Steve Edwards is the kind of person who buys a car and hangs on to it for a long time. “If I get something I like it, I keep it,” he said.
His 1952 Mercedes-Benz 170Sb is a prime example. He bought the car for $500 in 1972 when he went to Fairless High School that is near Brewster, Ohio. A couple of years later he replaced its black and yellow paint with metallic green. “I was a kid and wanted something metallic,” he said, even though the color was not exactly what would be found on the car originally.
His mom reupholstered the interior with cloth that looked surprisingly close to the original, although the vinyl on the lower door panels is considerably more colorful than it would have been in 1952. But as Edwards said, “I was a kid,” and a kid isn’t concerned with period-correct material. Nevertheless, it still looks pretty good, and who wouldn’t be proud of having a car that your mom upholstered?
After high school Edwards went to an automotive technical school in Montana then returned to Ohio to work for a Mercedes-Benz dealer in Massillon, Ohio. While taking night classes at Kent State, he discovered that a classmate bought the car in Germany as a GI and shipped it back to the states.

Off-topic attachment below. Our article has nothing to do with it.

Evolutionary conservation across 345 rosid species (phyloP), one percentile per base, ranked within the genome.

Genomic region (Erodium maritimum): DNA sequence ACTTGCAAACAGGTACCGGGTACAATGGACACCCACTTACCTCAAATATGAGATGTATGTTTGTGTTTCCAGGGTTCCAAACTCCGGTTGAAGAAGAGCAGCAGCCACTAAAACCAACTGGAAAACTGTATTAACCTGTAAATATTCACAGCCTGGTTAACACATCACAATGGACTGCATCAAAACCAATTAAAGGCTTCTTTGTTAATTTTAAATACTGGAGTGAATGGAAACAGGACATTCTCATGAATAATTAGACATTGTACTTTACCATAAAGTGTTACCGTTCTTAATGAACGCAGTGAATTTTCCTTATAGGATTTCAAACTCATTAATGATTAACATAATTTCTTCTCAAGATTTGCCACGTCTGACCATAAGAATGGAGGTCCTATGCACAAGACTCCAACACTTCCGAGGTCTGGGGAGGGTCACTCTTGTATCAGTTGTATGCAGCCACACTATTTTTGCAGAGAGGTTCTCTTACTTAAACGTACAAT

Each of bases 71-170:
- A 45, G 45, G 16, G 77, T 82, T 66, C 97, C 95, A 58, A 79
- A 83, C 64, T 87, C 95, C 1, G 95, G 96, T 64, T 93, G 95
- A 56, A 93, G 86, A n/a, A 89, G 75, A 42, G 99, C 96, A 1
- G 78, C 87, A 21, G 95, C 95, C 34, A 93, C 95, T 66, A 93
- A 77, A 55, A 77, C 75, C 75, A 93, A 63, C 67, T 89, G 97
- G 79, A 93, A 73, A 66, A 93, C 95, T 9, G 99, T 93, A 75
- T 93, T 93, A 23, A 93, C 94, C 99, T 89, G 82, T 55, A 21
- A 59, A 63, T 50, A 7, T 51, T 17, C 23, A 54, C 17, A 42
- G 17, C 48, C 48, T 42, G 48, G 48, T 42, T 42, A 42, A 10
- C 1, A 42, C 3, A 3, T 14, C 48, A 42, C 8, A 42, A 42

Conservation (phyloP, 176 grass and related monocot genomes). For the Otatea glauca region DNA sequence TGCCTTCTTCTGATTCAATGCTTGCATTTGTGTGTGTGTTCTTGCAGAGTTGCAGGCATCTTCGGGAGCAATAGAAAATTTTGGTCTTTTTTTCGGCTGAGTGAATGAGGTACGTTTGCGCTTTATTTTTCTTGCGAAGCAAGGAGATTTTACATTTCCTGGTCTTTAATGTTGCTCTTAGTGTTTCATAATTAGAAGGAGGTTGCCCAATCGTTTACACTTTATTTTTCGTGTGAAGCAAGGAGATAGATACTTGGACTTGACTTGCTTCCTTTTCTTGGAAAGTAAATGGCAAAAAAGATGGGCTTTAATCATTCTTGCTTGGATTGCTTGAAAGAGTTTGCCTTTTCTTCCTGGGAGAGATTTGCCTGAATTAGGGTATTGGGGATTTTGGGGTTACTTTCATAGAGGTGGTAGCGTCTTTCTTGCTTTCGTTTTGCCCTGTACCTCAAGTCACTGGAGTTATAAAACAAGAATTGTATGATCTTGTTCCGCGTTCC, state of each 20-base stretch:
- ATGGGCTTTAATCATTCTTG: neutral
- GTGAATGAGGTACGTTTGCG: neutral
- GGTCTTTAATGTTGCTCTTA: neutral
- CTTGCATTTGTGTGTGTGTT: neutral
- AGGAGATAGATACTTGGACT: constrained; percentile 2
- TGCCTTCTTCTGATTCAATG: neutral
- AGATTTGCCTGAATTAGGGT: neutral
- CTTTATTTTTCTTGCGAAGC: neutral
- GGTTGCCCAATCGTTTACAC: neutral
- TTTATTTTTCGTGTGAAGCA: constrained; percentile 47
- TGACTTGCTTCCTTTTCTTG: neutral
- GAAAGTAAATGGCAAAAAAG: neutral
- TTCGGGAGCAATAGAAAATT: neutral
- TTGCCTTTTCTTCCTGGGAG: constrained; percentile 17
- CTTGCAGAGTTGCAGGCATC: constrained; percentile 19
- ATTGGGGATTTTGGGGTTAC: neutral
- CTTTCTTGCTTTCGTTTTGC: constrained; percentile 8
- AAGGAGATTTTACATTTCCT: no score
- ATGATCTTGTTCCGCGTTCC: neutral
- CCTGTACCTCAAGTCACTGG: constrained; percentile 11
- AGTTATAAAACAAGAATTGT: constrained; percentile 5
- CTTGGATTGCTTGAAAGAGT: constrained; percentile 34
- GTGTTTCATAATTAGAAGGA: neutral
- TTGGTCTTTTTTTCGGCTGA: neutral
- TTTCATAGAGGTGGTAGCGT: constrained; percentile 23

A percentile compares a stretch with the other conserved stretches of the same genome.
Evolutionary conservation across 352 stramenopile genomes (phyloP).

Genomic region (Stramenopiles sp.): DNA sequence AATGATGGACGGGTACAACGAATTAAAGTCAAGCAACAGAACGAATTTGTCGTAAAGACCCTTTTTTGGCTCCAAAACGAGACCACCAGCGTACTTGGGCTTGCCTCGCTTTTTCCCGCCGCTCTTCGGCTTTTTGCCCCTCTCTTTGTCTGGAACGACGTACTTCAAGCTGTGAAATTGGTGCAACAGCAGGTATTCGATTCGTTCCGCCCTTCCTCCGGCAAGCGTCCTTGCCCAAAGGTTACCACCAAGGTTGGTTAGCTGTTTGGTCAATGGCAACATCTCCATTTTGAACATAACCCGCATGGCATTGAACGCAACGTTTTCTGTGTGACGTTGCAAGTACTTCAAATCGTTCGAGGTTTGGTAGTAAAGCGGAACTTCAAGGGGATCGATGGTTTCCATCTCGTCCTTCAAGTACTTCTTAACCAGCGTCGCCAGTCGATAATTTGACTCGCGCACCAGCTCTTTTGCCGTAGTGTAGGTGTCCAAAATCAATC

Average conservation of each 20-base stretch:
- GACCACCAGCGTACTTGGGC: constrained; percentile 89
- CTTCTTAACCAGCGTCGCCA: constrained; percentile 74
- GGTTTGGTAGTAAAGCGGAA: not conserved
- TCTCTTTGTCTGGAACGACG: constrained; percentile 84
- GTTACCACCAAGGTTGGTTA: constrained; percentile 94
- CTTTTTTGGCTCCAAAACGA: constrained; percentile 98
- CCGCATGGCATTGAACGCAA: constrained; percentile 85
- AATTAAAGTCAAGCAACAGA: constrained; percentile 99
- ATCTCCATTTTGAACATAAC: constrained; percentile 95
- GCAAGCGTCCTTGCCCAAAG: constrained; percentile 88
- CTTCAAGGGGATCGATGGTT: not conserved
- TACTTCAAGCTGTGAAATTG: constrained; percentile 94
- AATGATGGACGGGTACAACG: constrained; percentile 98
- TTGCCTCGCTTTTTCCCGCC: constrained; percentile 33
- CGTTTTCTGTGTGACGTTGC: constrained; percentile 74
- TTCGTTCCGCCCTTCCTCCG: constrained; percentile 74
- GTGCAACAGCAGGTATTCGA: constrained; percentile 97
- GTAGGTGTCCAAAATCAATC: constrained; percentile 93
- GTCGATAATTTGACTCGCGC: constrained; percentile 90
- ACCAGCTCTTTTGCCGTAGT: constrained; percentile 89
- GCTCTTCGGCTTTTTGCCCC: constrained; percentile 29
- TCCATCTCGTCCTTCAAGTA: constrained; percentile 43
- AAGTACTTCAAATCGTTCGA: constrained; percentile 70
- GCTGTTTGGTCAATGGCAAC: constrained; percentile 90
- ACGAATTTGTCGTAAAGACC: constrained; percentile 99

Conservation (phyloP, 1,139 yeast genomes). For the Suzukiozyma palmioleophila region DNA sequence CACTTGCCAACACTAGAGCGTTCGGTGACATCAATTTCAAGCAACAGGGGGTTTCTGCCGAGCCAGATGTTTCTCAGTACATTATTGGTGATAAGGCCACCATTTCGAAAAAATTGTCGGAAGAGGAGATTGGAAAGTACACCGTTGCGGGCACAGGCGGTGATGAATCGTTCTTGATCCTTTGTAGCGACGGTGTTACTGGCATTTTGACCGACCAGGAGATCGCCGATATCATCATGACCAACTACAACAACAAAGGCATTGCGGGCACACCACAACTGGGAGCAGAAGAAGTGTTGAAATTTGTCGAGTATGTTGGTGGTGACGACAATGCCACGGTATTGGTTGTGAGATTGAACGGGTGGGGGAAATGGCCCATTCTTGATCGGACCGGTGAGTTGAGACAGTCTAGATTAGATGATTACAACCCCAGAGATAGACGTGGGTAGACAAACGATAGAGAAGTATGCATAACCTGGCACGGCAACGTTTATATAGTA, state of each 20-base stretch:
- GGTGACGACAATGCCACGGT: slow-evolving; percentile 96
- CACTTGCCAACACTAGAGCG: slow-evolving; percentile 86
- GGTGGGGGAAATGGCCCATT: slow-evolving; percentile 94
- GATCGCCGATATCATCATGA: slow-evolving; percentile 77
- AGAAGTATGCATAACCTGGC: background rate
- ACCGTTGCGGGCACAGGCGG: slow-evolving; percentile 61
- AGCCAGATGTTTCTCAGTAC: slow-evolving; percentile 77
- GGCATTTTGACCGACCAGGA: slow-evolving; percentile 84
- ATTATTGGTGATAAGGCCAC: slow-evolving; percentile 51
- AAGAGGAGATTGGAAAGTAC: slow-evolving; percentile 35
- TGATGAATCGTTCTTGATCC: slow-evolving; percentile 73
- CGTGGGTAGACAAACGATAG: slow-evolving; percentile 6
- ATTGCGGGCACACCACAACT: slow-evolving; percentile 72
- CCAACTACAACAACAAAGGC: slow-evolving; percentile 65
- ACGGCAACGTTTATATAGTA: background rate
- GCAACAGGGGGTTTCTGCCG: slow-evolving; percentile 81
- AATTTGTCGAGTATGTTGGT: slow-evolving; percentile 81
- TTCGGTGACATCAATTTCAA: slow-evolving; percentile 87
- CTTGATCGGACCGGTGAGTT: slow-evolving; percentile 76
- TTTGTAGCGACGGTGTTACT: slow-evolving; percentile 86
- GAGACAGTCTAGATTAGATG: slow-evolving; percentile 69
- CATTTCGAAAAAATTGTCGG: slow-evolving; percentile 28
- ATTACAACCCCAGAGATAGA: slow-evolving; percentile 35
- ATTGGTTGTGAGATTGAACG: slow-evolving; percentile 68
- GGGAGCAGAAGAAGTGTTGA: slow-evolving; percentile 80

“Was it black and yellow?” his friend asked. “I bought it in 1961 for $300, but later traded it for a Chrysler.”
At one point the car sat for years in Edwards’ dad’s garage, and the piston rings became stuck so that meant diving into the engine. Mechanical work is no big deal for Edwards, now of Overland Park, because of his extensive experience and mechanical training.
During the 43 years that he has owned his car he has added original taillights, original bumpers and other bits and pieces. He even ended up with another complete frame and engine that was discarded by an owner who was totally customizing a similar car.
The 170S first appeared in 1949. It had a 1,767cc, four-cylinder engine with 52 horsepower and a four-speed manual transmission. “It’s comfortable at 55 or 60 miles per hour,” Edwards said. “It’ll do 70 but the engine is wound pretty tight,” he said.
Edwards has worked for Daimler for 36 years, and 13 of those years were in Technical Service. He is currently a District Sales Manager. He has restored several cars and some day he will give his little four-door a complete restoration. “It will be a complete process,” he said. In the meantime, though, he enjoys taking it to an occasional Mercedes-Benz Club show or just driving it and remembering how much he liked the car 43 years ago.